Secret Gems of Zambia
This unspoilt corner of Africa is home to many wonders of the world, including the Victoria Falls – a UNESCO World Heritage Site. Zambia boasts to have the world’s longest freshwater lake – Lake Tanganyika, which is also the second deepest after lake Baikal in Russia. The immense depth is because it lies in the Great Rift Valley and is regarded as one of the most biologically unique places on earth. Offering wildlife experiences second to none along with top guides, beautiful scenery and luxurious lodges. Zambia has it all.
20 Great Reasons to Visit Zambia:
- The best kept secret in Africa and low tourist numbers.
- The real Africa – back into the remote and wild bush.
- Wildlife deluxe – 30% of Zambia is reserved for wildlife.
- Water, water, water – the mighty Victoria Falls, all the rivers and waterfalls.
- South Luangwa – Valley of the Leopards.
- In Lower Zambezi and Livingstone you can dine on a private Island.
- Personal service & dedication from the small owner-run camps & lodges with top-quality guides. See if you can identify the green five and the small five.
- Easy to reach – connected via Lusaka and Livingstone.
- Safety & ease of travel so no need to worry.
- Largest mammal migration in the world is Kasanka’s fruit bat migration with up to 8 million bats and the second largest wildebeest migration in Liuwa, both in November.
- Nsumbu National Park is home to the world’s longest and presumed deepest Lake. Lake Tanganyika is host to over 300 species of fish of which over two thirds are unique.
- Lochinvar National Park is home to a haven of over 428 proven bird species in one location.
- Lake Bangwelu – Samfya beach has the largest in-land White sandy beaches in Africa.
- Elephants – Zambia is the final home for a migration of over 4000 migrating Elephants from the Okavango Delta in Botswana and the Cuambo Plains of Angola to the undeveloped and wild Sioma Ngwezi National Park.
- Adrenaline – Zambia is the only place you can sit on top of the Victoria Falls at Devils Pool or swim underneath them.
- Zambians are very friendly and have a great sense of humour. The biggest smiles ensure the warmest welcome.
- Birders paradise – from bee-eaters, lovebirds, flycatchers, kingfishers to eagles and vultures and home to the Zambian Barbet (Lybius chaplini). The list of bird species recorded in Zambia is a total of 856 species.
- Locally sourced food – we have a thriving horticulture sector which provides abundant fresh produce, local greens and indigenous fruits.
- Swim in a natural plunge pool in the Kafue National Park.
- Feed rescued elephants and enjoy fine dining in Zambia’s best restaurant at the Elephant Café
Get Your Free Itinerary and Zambia Safari Quote
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Or Call: +260 966904376
Best Tour Operator
Hi Kerry, we had a fantastic trip, one that we will remember for a long time! Everything was just perfect. The wedding venue was beautiful and we loved the safaris! Thank you for all your help.
A Lovely Surprise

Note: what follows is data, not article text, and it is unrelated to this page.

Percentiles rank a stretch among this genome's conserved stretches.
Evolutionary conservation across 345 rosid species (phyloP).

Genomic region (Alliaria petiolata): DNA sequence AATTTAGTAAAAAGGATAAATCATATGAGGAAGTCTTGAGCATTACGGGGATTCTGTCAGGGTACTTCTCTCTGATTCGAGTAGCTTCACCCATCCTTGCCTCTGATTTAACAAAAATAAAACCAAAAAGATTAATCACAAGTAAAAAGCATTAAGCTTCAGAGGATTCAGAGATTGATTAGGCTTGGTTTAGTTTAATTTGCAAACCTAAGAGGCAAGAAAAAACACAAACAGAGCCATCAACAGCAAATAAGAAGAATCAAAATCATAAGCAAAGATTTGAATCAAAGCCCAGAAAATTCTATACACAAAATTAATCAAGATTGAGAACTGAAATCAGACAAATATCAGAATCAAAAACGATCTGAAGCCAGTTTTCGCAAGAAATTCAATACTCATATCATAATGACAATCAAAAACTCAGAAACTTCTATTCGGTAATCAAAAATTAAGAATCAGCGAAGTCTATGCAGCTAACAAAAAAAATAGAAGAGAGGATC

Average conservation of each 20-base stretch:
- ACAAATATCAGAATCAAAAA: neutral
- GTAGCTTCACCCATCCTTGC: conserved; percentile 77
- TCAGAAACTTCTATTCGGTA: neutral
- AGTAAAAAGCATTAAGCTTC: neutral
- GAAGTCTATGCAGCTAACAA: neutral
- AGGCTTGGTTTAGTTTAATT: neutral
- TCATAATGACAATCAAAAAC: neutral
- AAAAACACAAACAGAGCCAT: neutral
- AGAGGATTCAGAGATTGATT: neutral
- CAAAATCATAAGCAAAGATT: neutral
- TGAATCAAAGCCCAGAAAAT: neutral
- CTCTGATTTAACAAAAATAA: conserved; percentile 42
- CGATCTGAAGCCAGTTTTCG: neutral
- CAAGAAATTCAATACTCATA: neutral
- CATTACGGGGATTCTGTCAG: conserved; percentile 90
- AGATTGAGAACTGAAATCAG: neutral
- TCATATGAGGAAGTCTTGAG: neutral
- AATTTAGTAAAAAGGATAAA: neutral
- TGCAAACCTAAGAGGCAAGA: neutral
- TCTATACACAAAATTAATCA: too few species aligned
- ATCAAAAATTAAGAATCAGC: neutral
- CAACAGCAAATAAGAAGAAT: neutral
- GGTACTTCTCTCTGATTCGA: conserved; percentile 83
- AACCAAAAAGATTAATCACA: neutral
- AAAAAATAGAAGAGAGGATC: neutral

Gail and Mike, South Africa
I can’t thank Kerry and the team enough for the wonderful holiday we have just experienced, all organised by Ntanda Ventures. From the moment we arrived in Zambia and completed our holiday in Victoria Falls we were well taken care of and nothing was too much trouble for Kerry to take care of on our behalf. Thank you, thank you, thank you. We will return and certainly use you for any future bookings.
Essential Safari Guide and Travel Tips
Access and Transfers
Scheduled daily flight services connect Lusaka, Livingstone and Mfuwe. Ntanda are able to book seats domestic scheduled services or arrange private charter flights or road transfers.
What to Pack
Binoculars, Camera (with spare batteries), Sunscreen, Insect repellent, Warm jacket for months of June and July (it is very cold early morning and at sunset), Neutral coloured clothing (not white), Comfortable light-weight walking shoes, Torch (with spare batteries), Raincoat for months of November to March, Hat or cap, US Dollars cash in most recent notes with big heads and smaller denominations (some Airport departure taxes are not included on charter flights, The Zambian Entrance Visa is $50 per person and it is payable on entry and gratuities. Laundry is done daily in most camps . Pack luggage in soft bags. The weight should not exceed 15kg per person for many flights.
What to expect of a day on Safari
Sunrise: Hippo and Bird sounds, and a friendly morning knock on the door
Breakfast: Light continental breakfast
Morning Game Viewing: Walk or drive
Midday Lunch: Buffet or picnic
Early Afternoon: Rest, read, write , a swim or hide viewing depending on camp.
Afternoon Tea: Tea/coffee with cakes or biscuits
Afternoon Game Viewing: Evening game drive with sundowners and spotlight viewing after dark.
Sundowners: Enjoy pre-dinner drinks and bar snacks
Dinner: Three course meal beneath the stars
Two main choices: Single Lens Reflex (SLR) Main advantage: can change lenses from wide angle to telephoto
Lens: Point and Shoot Easy to use with a zoom lens, Wide angle (18mm-50mm) best for landscapes, Telephoto (80mm-300mm) and lenses bigger than 300mm require a tripod or bean bag.(some camps provide bean bags)